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by Jessica Carreras
Earlier this month, the Community AIDS Resource and Education Services organization hosted their annual World AIDS Day juried art contest, centered each year on a different theme related to HIV/AIDS.
This year’s contest, “You Can’t Get it from Kissing,” honored two artists out of all who submitted pieces on Dec. 5. Joe Mockbee and Natalie Ann Rich of Kalamazoo were chosen as the Juror’s Choice and Viewer’s Choice, respectively, for their poignant art pieces that spoke to the stigma surrounding the disease.
Mockbee, 55, is a full-time cartoonist who began drawing in his 20s and has since sold over 250 pieces, as well as illustrated a children’s book and done brochures for companies.
His piece, “Tolerating the Dog,” is a watercolor cartoon that shows people handing scraps to begging dogs and dog-people, who represent those with HIV/AIDS. “The people with AIDS are competing with the dogs for crusts of bread,” he described of the piece.
All his life, Mockbee struggled with paranoid schizophrenia – and the stigma that surrounds mental health diseases. The experiences, he said, are what helped him to relate to the stigma felt by those with HIV/AIDS. “I’ve run into a lot of people who tolerate me rather than give me the time of day,” he explained. “I felt that might be a problem with a person who had AIDS or HIV.”
Though Mockbee is straight and has not been directly affected by the epidemic, his deep religiosity helps him to be compassionate. “I just think it’s human,” he said. “I’m a new age Christian and I believe that Christ…would want us to be charitable to these people who’ve been inflicted with this disease.”
Plus, his love for Elton John and Ellen DeGeneres doesn’t hurt the cause. Both stars have supported helping fight HIV/AIDS in the past, and their passion spread to Mockbee.
Rich, however, has quite a different story.
A senior at Western Michigan University, Rich, 22, will graduate this spring with a Bachelor of Fine Arts in Graphic Design.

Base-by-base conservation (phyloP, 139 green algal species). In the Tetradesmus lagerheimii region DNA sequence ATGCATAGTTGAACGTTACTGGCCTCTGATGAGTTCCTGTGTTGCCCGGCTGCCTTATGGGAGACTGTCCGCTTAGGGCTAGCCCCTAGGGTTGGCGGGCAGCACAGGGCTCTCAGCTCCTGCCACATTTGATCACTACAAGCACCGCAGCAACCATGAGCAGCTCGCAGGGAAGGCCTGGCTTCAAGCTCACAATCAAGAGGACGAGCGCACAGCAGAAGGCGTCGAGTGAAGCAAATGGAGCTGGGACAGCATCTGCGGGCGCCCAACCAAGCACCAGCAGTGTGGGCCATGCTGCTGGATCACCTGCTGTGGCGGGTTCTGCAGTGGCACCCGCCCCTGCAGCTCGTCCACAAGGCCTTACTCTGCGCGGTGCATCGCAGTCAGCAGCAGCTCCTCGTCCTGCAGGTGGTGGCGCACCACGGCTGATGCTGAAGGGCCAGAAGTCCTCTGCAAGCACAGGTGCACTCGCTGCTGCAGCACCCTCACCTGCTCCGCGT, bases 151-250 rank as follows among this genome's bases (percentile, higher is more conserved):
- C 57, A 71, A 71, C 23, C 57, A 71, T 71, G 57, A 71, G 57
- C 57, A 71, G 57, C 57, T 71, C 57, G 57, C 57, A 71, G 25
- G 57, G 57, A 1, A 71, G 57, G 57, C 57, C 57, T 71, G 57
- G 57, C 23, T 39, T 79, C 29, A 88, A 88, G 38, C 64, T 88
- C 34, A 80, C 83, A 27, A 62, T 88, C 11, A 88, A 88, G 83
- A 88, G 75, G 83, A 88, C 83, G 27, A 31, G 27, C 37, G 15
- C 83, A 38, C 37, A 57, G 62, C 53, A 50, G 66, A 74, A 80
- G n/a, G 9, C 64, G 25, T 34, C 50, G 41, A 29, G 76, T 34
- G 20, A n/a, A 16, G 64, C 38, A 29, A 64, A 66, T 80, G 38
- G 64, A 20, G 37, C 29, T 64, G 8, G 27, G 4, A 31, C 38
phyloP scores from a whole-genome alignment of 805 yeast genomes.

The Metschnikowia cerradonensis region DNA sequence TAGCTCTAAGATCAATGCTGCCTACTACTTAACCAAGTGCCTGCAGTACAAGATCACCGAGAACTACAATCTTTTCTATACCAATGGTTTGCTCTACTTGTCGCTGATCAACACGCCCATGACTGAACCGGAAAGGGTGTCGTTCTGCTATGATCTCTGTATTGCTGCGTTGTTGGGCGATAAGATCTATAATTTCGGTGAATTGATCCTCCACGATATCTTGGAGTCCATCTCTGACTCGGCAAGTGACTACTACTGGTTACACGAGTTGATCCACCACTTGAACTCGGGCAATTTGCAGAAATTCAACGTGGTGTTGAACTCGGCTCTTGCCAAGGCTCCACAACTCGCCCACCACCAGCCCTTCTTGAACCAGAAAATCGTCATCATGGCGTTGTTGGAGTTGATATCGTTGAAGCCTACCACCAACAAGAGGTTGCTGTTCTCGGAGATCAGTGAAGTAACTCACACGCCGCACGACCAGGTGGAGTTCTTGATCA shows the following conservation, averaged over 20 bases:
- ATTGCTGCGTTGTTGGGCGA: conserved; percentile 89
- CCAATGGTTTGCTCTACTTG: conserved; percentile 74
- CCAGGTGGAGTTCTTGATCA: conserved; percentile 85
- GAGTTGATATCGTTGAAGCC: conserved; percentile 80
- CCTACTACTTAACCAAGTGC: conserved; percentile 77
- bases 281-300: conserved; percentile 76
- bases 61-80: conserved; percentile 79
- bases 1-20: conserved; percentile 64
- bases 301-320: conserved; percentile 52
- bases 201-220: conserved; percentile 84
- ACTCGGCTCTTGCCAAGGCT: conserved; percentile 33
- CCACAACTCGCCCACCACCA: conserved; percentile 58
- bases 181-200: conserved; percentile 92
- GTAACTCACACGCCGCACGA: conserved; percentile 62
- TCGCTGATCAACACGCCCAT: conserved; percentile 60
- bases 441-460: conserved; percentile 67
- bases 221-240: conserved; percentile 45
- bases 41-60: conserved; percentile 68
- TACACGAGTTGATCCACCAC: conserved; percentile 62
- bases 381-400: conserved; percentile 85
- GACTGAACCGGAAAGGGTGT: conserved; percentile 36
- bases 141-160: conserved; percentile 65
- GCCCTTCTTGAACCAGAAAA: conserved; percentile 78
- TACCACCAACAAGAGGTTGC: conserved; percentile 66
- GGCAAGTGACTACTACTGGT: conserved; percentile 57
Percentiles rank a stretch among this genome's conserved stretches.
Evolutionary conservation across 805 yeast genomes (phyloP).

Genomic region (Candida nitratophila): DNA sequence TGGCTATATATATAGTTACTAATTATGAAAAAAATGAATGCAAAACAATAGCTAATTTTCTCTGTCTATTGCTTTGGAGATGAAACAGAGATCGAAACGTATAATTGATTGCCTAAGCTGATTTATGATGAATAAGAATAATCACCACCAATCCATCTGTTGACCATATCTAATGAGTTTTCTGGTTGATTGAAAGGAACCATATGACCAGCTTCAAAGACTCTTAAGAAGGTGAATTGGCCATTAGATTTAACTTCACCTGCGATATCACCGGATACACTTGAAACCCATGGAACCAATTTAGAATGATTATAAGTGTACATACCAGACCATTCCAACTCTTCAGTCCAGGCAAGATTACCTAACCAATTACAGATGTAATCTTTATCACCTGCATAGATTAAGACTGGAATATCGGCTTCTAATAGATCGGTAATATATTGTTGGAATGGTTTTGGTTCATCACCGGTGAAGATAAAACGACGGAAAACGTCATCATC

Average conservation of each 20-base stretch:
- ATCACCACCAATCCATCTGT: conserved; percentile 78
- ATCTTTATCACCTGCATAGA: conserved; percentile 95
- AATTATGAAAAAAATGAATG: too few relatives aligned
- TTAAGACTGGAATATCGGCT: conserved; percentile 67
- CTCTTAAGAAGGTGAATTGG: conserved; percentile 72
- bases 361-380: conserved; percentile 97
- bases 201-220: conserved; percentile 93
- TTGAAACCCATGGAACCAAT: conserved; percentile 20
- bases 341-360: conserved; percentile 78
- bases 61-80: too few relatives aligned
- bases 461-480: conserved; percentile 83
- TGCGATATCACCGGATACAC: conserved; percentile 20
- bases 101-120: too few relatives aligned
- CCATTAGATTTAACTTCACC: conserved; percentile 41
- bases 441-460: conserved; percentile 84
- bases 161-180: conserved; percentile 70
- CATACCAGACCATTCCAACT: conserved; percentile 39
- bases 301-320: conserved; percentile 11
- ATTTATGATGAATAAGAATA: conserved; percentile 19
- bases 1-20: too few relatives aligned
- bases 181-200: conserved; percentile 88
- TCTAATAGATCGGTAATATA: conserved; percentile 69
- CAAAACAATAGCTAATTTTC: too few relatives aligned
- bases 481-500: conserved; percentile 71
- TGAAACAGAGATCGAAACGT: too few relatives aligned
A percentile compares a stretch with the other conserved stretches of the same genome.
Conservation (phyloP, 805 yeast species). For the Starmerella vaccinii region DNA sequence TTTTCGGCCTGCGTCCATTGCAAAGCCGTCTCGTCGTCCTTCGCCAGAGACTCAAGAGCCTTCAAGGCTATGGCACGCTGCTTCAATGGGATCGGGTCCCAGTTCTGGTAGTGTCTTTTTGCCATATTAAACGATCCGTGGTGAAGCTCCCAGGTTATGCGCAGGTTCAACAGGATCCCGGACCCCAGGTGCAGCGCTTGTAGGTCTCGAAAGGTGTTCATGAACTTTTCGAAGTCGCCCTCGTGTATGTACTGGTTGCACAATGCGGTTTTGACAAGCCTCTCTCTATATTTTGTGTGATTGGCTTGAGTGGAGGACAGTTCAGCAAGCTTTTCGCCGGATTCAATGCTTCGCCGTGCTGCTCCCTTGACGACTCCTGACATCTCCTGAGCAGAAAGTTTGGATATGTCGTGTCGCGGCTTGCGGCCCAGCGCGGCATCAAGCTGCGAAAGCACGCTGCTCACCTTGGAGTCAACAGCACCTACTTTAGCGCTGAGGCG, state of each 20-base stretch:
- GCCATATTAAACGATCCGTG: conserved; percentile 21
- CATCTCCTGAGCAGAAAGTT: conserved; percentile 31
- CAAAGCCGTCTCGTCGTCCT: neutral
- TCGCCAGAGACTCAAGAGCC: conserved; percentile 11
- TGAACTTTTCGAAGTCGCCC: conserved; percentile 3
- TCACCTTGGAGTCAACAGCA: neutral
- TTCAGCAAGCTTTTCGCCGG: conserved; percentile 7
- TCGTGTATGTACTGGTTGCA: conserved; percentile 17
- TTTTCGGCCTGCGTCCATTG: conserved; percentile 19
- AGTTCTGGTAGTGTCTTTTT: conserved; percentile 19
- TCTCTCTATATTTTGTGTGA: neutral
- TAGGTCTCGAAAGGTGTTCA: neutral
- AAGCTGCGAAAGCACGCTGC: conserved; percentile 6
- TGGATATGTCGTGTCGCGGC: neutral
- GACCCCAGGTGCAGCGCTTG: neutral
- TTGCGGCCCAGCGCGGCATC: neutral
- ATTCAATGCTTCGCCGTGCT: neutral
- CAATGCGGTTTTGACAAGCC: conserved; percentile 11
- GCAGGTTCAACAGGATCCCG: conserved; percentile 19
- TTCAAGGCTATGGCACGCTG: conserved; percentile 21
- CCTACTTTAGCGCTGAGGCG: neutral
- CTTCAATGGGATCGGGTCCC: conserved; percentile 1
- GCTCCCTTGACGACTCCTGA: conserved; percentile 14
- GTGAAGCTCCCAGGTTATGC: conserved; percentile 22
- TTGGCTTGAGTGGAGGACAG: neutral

Her piece, “Hazardous/Harmless,” explores “the irony that exists in believing there is danger in kissing a person with AIDS, when the most dangerous thing one could possible do is to be ignorant to the social complexities that actually allow them to believe such a lie.”
Rich, who identifies as lesbian, has a background in art, coupled with a strong passion for LGBT issues. Together, the traits provided a canvas for using art for voicing her opinion on social issues. “I’ve always been interested in art as a vehicle for social change, finding that art is the easiest way for me to communicate my ideas and articulate responses to culture,” she explained. “I saw the CARES Contest as an opportunity to challenge conventional notions surrounding HIV/AIDS and to visually explore that stigma in order to further understand it.”
Rich hopes that through activism and art that promotes social change, the epidemic – and the stigma that accompanies it – can become a thing of the past. “It really is unfortunate to see so many people looking at HIV/AIDS through a lens of discrimination, or even paranoia,” she stressed. “We have a lot of work to do in regards to changing the social attitude around this topic, and I think the best thing we can do is to not let silence perpetuate these social stigmas.”